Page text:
Kellogg sees top-line growth moderate, looks to emerging markets to stimulate sales
Kellogg said today (12 November) that it has seen the pace of its net sales growth moderate over the past year, with expansion held back by limited opportunities in high-growth, emerging markets.
Speaking at the group’s investor day, Kellogg CEO David Mackay said that the group had seen slower top-line growth this year than in the previous four years due to the cyclical nature of the market, which has seen the cereal giant pushed through fewer price increases.
The company expects sales growth of 3-4% this year, compared to a growth rate of around 8% between 2004 and 2008.
“If you go back and look at the cycles that you see in the food industry… in 2004-08 I think most people’s top line came up in that period, whereas if you look back at the late nineties and early 2000s you will see more moderate growth,” Mackay suggested.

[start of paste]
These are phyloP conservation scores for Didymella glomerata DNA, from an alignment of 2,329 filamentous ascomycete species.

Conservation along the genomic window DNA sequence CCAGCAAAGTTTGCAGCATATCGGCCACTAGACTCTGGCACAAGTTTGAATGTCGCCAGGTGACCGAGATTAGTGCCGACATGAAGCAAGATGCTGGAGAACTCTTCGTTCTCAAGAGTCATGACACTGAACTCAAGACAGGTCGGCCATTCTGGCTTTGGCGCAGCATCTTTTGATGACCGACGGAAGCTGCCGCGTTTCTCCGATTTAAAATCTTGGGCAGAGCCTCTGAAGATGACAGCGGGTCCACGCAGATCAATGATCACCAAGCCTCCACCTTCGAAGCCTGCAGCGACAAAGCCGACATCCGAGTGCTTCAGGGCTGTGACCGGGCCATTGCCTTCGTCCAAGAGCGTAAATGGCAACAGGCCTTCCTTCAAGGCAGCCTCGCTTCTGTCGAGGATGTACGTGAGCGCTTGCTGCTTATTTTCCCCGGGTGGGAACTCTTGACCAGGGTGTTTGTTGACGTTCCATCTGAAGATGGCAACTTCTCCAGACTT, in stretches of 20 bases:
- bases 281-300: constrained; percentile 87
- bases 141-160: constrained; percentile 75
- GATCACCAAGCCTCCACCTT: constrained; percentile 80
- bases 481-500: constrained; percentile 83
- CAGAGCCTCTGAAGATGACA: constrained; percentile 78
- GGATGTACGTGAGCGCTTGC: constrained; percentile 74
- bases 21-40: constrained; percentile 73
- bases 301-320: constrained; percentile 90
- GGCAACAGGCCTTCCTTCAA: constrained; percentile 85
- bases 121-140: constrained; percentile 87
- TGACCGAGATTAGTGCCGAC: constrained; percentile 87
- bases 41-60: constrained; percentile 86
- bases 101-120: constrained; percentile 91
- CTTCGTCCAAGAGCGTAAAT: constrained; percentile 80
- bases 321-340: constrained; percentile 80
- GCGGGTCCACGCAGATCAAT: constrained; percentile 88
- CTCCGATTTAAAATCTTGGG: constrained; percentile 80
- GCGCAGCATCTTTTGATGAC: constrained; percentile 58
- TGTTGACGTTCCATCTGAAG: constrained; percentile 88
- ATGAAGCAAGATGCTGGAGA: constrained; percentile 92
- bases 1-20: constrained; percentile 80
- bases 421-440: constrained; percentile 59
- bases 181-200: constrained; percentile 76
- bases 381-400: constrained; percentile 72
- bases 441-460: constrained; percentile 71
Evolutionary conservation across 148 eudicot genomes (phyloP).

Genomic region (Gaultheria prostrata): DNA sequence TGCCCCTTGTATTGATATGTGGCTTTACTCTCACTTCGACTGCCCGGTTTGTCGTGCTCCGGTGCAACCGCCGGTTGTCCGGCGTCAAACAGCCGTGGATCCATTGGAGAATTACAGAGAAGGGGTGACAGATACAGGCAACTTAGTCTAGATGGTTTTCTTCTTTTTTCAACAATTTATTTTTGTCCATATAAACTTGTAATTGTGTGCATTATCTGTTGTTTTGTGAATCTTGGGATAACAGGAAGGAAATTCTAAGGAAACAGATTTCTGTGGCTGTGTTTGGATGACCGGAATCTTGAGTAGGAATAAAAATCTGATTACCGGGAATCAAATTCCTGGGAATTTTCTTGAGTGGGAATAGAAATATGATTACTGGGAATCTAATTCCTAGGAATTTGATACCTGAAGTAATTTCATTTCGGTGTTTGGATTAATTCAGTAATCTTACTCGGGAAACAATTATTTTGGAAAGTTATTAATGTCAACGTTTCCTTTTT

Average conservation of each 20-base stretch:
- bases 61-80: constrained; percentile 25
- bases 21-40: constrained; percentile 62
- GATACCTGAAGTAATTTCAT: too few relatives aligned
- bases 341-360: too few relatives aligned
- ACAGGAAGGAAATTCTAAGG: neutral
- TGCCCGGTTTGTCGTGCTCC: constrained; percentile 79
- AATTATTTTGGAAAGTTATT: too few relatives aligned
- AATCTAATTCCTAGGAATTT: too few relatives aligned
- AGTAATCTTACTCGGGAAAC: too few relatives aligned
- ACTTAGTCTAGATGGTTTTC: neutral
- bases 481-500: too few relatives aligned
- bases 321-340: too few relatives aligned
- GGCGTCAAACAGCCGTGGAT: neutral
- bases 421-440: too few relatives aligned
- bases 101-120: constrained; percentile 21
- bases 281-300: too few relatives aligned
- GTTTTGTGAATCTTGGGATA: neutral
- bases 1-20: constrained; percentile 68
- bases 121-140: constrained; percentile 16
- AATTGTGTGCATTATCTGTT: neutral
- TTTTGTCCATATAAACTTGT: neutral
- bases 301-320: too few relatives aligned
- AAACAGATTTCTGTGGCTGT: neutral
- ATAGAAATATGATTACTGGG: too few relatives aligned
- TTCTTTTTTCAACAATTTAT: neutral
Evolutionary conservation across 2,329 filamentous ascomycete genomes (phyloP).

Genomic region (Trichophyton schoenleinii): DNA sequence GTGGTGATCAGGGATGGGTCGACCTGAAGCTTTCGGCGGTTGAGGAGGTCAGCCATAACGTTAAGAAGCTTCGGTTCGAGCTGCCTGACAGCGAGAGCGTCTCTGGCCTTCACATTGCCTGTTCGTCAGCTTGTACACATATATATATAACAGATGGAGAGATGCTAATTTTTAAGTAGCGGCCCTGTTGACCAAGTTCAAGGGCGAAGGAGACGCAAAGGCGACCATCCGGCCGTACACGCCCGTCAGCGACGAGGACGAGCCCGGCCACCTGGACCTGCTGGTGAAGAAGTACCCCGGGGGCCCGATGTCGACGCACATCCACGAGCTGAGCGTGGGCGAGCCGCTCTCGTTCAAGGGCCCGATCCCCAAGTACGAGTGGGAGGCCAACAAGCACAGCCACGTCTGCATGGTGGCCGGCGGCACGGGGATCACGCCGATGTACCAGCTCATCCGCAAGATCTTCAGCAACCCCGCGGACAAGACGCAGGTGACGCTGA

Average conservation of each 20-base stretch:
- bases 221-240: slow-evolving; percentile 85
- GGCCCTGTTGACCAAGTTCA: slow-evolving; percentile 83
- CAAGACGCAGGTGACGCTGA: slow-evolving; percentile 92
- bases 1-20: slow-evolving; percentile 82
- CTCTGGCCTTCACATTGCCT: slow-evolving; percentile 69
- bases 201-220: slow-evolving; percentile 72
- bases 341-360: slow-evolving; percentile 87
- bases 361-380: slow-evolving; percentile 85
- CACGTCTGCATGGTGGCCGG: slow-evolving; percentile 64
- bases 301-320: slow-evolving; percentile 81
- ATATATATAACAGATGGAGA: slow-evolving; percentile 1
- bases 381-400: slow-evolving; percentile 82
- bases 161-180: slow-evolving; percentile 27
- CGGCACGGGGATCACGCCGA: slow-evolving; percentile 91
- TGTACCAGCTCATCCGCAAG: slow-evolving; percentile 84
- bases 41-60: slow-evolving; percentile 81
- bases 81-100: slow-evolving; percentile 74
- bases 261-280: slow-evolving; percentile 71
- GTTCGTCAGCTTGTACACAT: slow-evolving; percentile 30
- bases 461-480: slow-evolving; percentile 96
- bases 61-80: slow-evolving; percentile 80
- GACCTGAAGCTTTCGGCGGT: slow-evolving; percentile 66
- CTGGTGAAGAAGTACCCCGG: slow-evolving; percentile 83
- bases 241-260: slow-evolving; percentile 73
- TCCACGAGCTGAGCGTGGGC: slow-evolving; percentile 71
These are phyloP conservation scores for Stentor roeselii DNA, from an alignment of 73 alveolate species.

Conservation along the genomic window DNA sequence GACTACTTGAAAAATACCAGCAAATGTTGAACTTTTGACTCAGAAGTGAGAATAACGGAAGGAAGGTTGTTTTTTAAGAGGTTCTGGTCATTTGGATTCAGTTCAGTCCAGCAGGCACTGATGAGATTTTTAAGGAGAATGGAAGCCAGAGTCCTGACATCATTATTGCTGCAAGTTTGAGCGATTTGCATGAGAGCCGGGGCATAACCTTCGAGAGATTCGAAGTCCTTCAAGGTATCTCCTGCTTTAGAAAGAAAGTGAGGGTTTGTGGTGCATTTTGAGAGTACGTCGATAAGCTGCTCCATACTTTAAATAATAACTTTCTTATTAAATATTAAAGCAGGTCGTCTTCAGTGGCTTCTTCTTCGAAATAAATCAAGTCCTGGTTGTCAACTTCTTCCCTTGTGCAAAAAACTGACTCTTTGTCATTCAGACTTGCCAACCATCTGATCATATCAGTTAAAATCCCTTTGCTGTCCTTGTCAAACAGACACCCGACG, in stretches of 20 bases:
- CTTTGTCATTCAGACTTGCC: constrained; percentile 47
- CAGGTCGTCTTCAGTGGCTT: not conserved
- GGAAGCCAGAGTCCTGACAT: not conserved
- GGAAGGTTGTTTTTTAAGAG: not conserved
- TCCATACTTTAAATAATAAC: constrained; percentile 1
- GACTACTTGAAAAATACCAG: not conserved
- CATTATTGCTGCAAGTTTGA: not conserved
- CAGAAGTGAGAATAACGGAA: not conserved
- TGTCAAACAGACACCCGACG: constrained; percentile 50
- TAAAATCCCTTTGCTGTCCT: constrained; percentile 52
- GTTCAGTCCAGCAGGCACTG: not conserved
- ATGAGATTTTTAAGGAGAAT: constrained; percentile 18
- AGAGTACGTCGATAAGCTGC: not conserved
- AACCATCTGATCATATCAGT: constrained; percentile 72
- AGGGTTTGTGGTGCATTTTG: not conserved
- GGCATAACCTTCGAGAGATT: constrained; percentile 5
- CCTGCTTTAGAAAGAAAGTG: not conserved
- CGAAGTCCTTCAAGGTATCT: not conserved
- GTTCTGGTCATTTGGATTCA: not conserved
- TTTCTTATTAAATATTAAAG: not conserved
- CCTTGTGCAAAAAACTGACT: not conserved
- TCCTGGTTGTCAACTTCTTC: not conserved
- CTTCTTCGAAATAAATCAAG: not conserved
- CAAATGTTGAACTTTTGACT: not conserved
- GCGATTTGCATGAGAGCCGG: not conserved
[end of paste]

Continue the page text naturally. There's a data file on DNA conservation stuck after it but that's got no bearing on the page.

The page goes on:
“Each four to seven years, you will hit a period where pricing is more dominant and then, when commodity prices become more benign and pricing moderates, the top line goes down. If you look at 2009 for us, we are investing back in the consumer. We took pricing in 08 but that is starting to roll off.”
Mackay said that he expected growth rates across the US and Europe to be “broadly the same” while Latin America is expected to deliver a “slightly higher top line”.
One way to significantly boost the top line would be to expand into high-growth emerging markets, Mackay added.
“As far as emerging markets go, we have been talking for a number of years about our desire to compete in emerging markets, as long as we can find an entry vehicle that will start returning to shareholders in a short space of time… If we can participate in emerging markets in cereal and snacks in a way that is going to give good returns to shareholders we will do that,” he said.
However, Kellogg is yet to identify acquisition targets that would significantly boost its presence in emerging markets at a price that will ensure swift returns to shareholders, Mackay said.
“We’ll keep looking for opportunities, but unfortunately they aren’t as frequent as we’d like.”
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